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I Don’t Care About Snagging the Maximum Social Security Benefit. Here’s Why.

Many seniors end up relying heavily on Social Security during retirement. But the amount of money recipients get from the program can vary tremendously.
The average monthly Social Security benefit today is $1,663. But some seniors may be in line for a much higher payday. In fact, the maximum monthly Social Security benefit today is $4,194. And that may be a number you’re aiming for.
I, on the other hand, don’t really care about scoring the maximum monthly $4,194 benefit. Here’s why.
I’m focusing more on my nest egg
Social Security is facing its share of financial woes that could result in benefit cuts down the line. To be clear, those cuts aren’t guaranteed. But they’re a possibility everyone should prepare for.
Image source: Getty Images.

As such, I’m not really banking on a specific number from Social Security because even if I do everything I can to snag the highest possible benefit, I might still end up disappointed in the sum I receive. Instead, I’m making an effort to build a nest egg of my own and use my savings as my primary source of retirement income.
Because I’m self-employed, I’m able to contribute to a solo 401(k). These plans come with much higher annual funding limits than traditional 401(k) plans. That gives me a lot of opportunity to set money aside for retirement.
I’m also making a point to invest my savings aggressively by loading up on stocks. Though stocks can be volatile (and have been extremely volatile this year), I know they’re my best bet for turning my annual contributions into a larger sum over time.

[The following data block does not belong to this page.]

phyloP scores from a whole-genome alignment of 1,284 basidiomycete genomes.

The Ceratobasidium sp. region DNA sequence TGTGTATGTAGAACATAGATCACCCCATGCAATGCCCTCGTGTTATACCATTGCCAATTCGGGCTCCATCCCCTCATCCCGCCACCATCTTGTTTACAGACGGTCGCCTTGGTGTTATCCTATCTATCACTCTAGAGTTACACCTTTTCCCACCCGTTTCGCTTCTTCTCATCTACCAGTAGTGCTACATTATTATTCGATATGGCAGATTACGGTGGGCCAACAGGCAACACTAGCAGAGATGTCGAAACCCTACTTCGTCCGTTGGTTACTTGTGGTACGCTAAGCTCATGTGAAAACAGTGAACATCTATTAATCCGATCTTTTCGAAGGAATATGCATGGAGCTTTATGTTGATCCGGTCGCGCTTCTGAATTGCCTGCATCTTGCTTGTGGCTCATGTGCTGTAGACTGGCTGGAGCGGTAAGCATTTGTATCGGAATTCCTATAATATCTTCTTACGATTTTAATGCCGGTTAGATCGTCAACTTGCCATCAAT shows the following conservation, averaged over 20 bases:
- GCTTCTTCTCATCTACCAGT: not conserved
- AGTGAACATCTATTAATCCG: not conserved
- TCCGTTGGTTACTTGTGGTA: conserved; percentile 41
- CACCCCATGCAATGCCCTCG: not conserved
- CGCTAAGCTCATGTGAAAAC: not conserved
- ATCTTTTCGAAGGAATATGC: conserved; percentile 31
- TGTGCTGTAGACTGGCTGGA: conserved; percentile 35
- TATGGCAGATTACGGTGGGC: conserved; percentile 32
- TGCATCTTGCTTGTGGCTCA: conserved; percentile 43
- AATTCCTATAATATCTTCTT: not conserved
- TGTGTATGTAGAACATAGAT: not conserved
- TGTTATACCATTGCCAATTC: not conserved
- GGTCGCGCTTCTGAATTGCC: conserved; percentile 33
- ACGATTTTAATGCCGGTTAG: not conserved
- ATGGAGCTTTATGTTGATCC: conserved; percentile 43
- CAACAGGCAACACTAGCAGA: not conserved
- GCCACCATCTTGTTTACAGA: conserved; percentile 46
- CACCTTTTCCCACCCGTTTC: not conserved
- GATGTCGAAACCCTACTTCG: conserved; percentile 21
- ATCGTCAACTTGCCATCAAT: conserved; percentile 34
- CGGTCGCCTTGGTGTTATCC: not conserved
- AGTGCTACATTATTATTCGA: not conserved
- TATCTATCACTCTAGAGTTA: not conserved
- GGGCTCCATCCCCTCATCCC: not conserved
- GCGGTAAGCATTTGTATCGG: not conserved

In addition to my solo 401(k) contributions, I also have a traditional brokerage account I’m investing in for retirement purposes. While I make a point to max out my 401(k) first, excess money goes in there to pad my total retirement savings.
All told, when it comes to retirement planning, I prefer to focus on the things I can control. Granted, I can’t control how the stock market performs, but I can push myself to earn more and live frugally to free up money for my nest egg.
But scoring the maximum Social Security benefit may be outside my control — especially if the maximum number drops significantly due to widespread benefit cuts. Furthermore, to snag the maximum Social Security benefit, you need to delay your filing until the age of 70. That’s something I hope to be able to do — but who knows?
That’s why my plan is to hope for the best when it comes to Social Security, but not bank on my benefits too heavily. Taking that approach actually gives me the most peace of mind.
Should you chase the maximum Social Security benefit?
The maximum Social Security benefit is really hard to snag. To get it, you have to be a very high earner for many years and delay your claim until age 70, which not everyone is able to do.
Rather than worry about snagging the maximum benefit, do your best to simply get as much money from Social Security as you can. At the same time, though, take steps to boost your savings so that if Social Security cuts come down the pike, your retirement plans won’t go bust.